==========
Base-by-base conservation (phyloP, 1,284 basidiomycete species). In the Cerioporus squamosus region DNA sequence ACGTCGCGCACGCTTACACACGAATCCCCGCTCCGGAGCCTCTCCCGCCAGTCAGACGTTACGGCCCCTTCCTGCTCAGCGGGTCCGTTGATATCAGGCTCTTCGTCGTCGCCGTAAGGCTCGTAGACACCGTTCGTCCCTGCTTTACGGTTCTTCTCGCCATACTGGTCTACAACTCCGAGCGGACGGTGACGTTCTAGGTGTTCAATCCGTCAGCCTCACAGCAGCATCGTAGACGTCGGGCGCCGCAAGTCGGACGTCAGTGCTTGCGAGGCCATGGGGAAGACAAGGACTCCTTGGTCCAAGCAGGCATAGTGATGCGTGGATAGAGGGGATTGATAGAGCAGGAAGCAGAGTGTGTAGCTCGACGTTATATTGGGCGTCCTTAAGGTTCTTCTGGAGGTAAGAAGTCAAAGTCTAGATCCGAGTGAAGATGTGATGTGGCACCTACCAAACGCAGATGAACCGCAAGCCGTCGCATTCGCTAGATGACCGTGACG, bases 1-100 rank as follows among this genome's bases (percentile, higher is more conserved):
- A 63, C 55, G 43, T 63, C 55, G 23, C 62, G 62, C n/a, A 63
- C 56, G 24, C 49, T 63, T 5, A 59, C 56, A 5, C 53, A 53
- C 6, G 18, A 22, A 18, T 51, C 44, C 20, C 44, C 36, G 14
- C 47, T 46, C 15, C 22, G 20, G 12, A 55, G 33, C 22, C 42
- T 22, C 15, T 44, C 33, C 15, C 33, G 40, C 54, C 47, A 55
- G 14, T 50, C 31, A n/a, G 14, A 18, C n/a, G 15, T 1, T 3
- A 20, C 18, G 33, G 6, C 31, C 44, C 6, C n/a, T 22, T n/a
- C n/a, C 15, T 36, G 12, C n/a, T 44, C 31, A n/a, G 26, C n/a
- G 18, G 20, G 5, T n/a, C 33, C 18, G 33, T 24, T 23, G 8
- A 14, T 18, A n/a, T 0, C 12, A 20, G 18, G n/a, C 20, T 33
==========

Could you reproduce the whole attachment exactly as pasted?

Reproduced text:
Base-by-base conservation (phyloP, 1,284 basidiomycete species). In the Cerioporus squamosus region DNA sequence ACGTCGCGCACGCTTACACACGAATCCCCGCTCCGGAGCCTCTCCCGCCAGTCAGACGTTACGGCCCCTTCCTGCTCAGCGGGTCCGTTGATATCAGGCTCTTCGTCGTCGCCGTAAGGCTCGTAGACACCGTTCGTCCCTGCTTTACGGTTCTTCTCGCCATACTGGTCTACAACTCCGAGCGGACGGTGACGTTCTAGGTGTTCAATCCGTCAGCCTCACAGCAGCATCGTAGACGTCGGGCGCCGCAAGTCGGACGTCAGTGCTTGCGAGGCCATGGGGAAGACAAGGACTCCTTGGTCCAAGCAGGCATAGTGATGCGTGGATAGAGGGGATTGATAGAGCAGGAAGCAGAGTGTGTAGCTCGACGTTATATTGGGCGTCCTTAAGGTTCTTCTGGAGGTAAGAAGTCAAAGTCTAGATCCGAGTGAAGATGTGATGTGGCACCTACCAAACGCAGATGAACCGCAAGCCGTCGCATTCGCTAGATGACCGTGACG, bases 1-100 rank as follows among this genome's bases (percentile, higher is more conserved):
- A 63, C 55, G 43, T 63, C 55, G 23, C 62, G 62, C n/a, A 63
- C 56, G 24, C 49, T 63, T 5, A 59, C 56, A 5, C 53, A 53
- C 6, G 18, A 22, A 18, T 51, C 44, C 20, C 44, C 36, G 14
- C 47, T 46, C 15, C 22, G 20, G 12, A 55, G 33, C 22, C 42
- T 22, C 15, T 44, C 33, C 15, C 33, G 40, C 54, C 47, A 55
- G 14, T 50, C 31, A n/a, G 14, A 18, C n/a, G 15, T 1, T 3
- A 20, C 18, G 33, G 6, C 31, C 44, C 6, C n/a, T 22, T n/a
- C n/a, C 15, T 36, G 12, C n/a, T 44, C 31, A n/a, G 26, C n/a
- G 18, G 20, G 5, T n/a, C 33, C 18, G 33, T 24, T 23, G 8
- A 14, T 18, A n/a, T 0, C 12, A 20, G 18, G n/a, C 20, T 33